I should’ve never answered that Craigslist ad.

I’m bunkered in this motel room leering out a window with my fingers between the blinds while staring at the dark and counting the rain drops. The evening bleeds into the night. The night offers no cover.

First it was 10 pm. Then 11. Then 12. Then 12:15 and now 12:30 and I see a shadow, an eclipse with shoulders, pulling a V-shaped torso out of a black town car into the room next door. I know that torso. I can pick it out anywhere. I’m expecting another shadow—smaller—to appear out the car. It doesn’t. That’s how I know tonight is going to be bad. That’s how I know tonight’s going to be bad news.

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Faith makes a living with her mouth. They pull her hair as she licks and spits and sucks and slurps. By now she should be infected or be wearing a map of bruises or be half blind from sleeping one eye open or be wrinkled with worry, but no. She’s had the best luck in the world. She’s had the best bad luck in the world. All she owns is this retarded kid she’s conceived with some other retard and this retarded kid now points at me and cries. So I stop paying Faith for her mouth and she stops seeing me. I hesitate to leave. Faith doesn’t say she wants me, but then again, she doesn’t not say it either.

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Tonight Faith’s legs are crossed. She’s in bed all clothed. “It’s true,” she says, plucking petals off a rose. “He’s yours.” Meaning the retard. Somehow I believe her. Maybe because plucking is her way of showing me she wonders if I love her and wants me to know. Or because I know the kind of people she works for and I want to go down swinging. And that I’ll wait for whoever it is that’s going to come and do whatever it is they’re going to do to me.


Or maybe I believe her because of the most obvious thing. I’m not thinking. The tan line around Faith’s waist turns her torso into a cinnamon halo. Into a symbol. A symbol for sex. For freedom. For freedom to have sex with anyone she wants to have sex with but me. A devil sits on both my shoulders. I’ll believe anything until I hear this kid’s voice.

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The hospital’s his second home if you rank motel rooms first. I wipe the drool sliming down his chin. He mumbles. I think to myself, What’s his name? What’s he got? I ask but he doesn’t answer. I check the visitor’s log. Not a soul. But he recognizes me. He remembers. I can tell. I can tell by the way he squeezes my hand.


And I owe Faith money. I don’t feel bad about it because she ignores me but then it’s just me and this kid and the room we’re in.

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Faith thinks I’m trying to get in her pants. “Take the money,” I tell her. She shakes her head and bites her lip. “I don’t have time for this,” she says.

This kid—by existing—did something to Faith’s body and now Faith can’t make a living with her mouth anymore. I want to tell her, “Get a job,” but Faith’s got a criminal record. I’m thinking to say, “Up your life insurance,” but Faith is uninsurable.” I’m tempted to say, “Steal,” but Faith would rather sleep with her boss.

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“Oggie,” she goes, plucking petals once more, “His name’s Oggie.” This time she drops them to the floor and grinds them to ashes with her heel. Her calf muscle bulges out like a peach. That’s when I know. Oggie’s not just retarded. His type of cancer is like the people she works for. It doesn’t forgive. It won’t forget. It won’t let you forget because it won’t change its mind. Cancer doesn’t change its mind.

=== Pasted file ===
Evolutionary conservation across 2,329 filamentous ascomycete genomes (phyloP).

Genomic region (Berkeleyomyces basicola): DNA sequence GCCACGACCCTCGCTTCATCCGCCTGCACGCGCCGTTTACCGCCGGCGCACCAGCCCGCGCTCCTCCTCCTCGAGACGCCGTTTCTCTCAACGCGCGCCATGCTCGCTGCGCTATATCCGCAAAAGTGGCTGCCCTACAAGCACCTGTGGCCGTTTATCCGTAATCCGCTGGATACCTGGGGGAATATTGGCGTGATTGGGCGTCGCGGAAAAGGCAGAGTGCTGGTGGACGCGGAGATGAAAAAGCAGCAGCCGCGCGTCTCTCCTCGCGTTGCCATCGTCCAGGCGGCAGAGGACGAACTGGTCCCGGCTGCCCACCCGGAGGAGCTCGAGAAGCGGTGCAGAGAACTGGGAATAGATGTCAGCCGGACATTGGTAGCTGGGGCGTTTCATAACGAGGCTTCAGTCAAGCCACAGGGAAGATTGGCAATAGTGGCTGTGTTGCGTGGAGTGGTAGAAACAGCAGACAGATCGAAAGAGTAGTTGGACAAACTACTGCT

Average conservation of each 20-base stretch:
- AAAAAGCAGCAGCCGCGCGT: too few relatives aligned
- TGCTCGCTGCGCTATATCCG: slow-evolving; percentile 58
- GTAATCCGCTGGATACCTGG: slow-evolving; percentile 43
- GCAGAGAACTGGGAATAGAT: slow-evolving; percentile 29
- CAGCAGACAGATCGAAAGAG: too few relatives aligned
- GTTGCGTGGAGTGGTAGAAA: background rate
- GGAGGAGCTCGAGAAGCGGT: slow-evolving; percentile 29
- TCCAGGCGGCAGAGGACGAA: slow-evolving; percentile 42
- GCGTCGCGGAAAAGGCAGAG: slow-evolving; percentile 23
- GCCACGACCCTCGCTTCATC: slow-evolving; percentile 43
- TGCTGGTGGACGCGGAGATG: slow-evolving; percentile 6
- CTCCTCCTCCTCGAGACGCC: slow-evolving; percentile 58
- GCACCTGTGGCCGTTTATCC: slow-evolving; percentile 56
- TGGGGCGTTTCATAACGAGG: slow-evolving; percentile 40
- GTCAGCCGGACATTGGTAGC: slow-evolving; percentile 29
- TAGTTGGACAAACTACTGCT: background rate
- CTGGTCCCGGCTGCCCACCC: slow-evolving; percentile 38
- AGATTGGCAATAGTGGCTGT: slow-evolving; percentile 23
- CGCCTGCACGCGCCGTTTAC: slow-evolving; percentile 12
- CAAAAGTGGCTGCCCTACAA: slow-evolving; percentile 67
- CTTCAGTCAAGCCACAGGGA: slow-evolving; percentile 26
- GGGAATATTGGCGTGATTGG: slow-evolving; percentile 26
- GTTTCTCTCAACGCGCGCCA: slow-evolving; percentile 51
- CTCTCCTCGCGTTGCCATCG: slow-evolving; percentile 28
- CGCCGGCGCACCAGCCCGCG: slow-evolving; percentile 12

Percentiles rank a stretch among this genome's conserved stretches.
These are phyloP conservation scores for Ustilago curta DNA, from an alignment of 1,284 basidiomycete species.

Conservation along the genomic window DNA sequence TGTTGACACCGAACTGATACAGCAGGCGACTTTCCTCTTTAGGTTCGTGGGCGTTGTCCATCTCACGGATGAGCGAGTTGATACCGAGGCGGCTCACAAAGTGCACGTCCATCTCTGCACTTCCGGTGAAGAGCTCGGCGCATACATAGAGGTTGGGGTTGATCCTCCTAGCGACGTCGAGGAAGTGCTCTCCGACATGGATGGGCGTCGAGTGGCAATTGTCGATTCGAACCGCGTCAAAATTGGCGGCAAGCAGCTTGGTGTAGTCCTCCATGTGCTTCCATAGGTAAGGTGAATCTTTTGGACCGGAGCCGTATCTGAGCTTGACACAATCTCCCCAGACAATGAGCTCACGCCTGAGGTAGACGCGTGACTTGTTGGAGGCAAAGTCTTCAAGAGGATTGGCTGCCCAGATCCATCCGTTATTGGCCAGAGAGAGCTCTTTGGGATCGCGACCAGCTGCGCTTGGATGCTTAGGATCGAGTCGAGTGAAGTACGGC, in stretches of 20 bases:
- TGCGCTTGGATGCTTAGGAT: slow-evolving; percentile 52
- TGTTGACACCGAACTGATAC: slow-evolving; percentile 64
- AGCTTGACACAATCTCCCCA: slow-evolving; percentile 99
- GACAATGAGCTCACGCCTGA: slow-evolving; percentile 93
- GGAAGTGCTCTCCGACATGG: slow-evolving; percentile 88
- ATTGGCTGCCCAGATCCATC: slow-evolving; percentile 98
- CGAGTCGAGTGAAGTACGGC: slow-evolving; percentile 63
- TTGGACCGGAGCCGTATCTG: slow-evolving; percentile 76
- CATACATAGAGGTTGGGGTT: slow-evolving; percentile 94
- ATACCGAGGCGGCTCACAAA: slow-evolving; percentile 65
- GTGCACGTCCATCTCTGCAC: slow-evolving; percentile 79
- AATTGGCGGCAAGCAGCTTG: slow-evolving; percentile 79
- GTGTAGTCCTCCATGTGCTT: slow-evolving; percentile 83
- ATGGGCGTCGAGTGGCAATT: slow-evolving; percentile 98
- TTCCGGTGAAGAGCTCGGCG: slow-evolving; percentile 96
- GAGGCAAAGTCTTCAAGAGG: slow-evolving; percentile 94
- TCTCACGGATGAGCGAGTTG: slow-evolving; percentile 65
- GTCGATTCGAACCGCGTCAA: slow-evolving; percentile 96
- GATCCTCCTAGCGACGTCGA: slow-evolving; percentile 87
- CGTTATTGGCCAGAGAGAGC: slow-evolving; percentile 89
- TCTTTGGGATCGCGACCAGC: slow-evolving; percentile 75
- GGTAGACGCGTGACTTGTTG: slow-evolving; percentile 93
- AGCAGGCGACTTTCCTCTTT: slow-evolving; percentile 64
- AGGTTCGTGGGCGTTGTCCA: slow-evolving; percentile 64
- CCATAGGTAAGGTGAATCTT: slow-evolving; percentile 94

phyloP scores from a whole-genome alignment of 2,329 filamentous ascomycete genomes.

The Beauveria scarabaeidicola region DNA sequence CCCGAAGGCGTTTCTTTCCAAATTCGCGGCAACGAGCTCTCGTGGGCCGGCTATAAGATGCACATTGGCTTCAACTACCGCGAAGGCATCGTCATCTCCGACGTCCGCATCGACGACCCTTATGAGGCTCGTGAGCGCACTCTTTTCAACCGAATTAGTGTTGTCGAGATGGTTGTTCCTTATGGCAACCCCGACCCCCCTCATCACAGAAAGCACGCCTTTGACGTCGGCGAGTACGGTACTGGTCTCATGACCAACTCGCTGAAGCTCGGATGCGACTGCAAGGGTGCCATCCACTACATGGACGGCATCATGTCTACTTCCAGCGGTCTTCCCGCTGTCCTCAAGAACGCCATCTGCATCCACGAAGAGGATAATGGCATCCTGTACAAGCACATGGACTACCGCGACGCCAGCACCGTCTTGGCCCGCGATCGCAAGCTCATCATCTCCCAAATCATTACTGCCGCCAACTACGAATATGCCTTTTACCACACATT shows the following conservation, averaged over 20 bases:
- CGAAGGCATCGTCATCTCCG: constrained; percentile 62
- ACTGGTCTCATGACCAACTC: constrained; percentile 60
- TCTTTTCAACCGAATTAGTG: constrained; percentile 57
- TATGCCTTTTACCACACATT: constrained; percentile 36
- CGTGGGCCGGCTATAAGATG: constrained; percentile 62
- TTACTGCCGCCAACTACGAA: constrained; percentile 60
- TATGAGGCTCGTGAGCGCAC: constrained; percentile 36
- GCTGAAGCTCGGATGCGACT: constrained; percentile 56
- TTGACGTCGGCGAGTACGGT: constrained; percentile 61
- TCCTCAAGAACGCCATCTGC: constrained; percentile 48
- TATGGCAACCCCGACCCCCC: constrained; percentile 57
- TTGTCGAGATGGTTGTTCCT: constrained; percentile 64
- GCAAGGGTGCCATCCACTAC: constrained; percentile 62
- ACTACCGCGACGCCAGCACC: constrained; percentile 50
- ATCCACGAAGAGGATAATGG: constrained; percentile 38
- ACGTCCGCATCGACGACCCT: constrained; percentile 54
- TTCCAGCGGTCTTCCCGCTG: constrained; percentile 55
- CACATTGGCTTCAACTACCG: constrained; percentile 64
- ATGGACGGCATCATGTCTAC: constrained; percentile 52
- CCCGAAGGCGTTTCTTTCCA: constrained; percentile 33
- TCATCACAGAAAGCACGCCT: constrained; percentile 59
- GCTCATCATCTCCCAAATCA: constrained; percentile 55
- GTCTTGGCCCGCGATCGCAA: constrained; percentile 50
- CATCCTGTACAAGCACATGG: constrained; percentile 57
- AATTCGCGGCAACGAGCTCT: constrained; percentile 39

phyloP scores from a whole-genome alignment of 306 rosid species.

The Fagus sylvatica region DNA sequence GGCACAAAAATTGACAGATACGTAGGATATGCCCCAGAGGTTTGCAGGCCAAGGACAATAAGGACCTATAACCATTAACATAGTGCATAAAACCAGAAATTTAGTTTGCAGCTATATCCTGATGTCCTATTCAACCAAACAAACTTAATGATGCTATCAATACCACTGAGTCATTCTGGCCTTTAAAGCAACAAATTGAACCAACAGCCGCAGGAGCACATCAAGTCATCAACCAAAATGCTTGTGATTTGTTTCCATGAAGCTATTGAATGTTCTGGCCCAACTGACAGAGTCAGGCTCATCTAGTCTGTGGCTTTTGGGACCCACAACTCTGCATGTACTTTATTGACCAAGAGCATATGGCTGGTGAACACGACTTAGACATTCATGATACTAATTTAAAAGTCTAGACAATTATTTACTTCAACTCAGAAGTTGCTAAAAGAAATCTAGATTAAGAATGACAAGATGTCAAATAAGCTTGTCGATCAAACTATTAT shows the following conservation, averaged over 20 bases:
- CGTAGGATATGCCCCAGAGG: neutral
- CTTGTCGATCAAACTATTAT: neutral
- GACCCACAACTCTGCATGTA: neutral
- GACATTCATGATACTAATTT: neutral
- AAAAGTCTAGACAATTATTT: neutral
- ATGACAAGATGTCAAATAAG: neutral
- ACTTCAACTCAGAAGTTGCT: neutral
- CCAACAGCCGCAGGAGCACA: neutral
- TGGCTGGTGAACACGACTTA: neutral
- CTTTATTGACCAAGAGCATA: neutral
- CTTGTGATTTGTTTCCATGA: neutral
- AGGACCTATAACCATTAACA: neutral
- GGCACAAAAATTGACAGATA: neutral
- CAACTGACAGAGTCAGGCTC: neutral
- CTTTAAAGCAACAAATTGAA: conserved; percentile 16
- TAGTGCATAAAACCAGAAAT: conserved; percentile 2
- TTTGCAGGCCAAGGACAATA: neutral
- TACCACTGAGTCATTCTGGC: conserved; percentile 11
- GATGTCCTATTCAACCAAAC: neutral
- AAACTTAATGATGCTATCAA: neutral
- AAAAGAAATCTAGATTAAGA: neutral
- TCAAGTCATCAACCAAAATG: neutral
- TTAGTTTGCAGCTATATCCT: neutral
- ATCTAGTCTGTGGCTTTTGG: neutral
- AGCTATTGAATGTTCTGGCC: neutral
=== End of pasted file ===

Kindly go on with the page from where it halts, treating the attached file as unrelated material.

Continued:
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Faith will never stop slipping in and out of by-the-hour beds so I’m back where I started. In a motel room. Peeping and ducking and waiting to flee with the boy in my arms. It’s either him or them, them or me. From the fog I emerge and march toward room 209 ready to raise hell. But all I see are Faith’s heels clunked together on a stained mattress.

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Faith lied. I’m in the cancer ward and Faith lied. The kid isn’t mine but I don’t care. I decide I want him anyway. He’s standing in front of me with a cluster of petals all mushed in his tiny little palm.

I pull my phone out to text her:

I miss you…[erase]

I love you…[erase]

Can we talk?[erase]


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I want to remember Faith as best I can. I do. I am. I’m trying. But if I said she was all better, that she came back, I’d be lying. I’d be lying to myself. That’d be too easy. I’m the only one left. There’s nobody left to lie to.


The ceiling is the floor and the floor is the ceiling. You try to be better. You buy a gym membership. You read. You pour soup in a soup kitchen. You seek therapy. You talk to God. Faith vanished. She was never going to change. I knew this the instant I heard Oggie’s name. You can fight who you are but you can’t fight forever.

Faith knew. She could’ve hauled Oggie off to wherever she ended up, but Faith had knowledge. She let him be. I don’t doubt Faith anymore.

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Office executives and construction workers and teachers and athletes—they stare. When they look at her they see lips and tits and legs. When I look at her I see a woman.

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—Penn Javdan has lived in Northern California, Toronto, Paris, NYC, and Boston, Massachusetts.
His fiction has appeared or is forthcoming in Whiskey Paper, Gravel Magazine, freeze frame fiction, Unbroken Journal, and The JJ Outré Review, among others.

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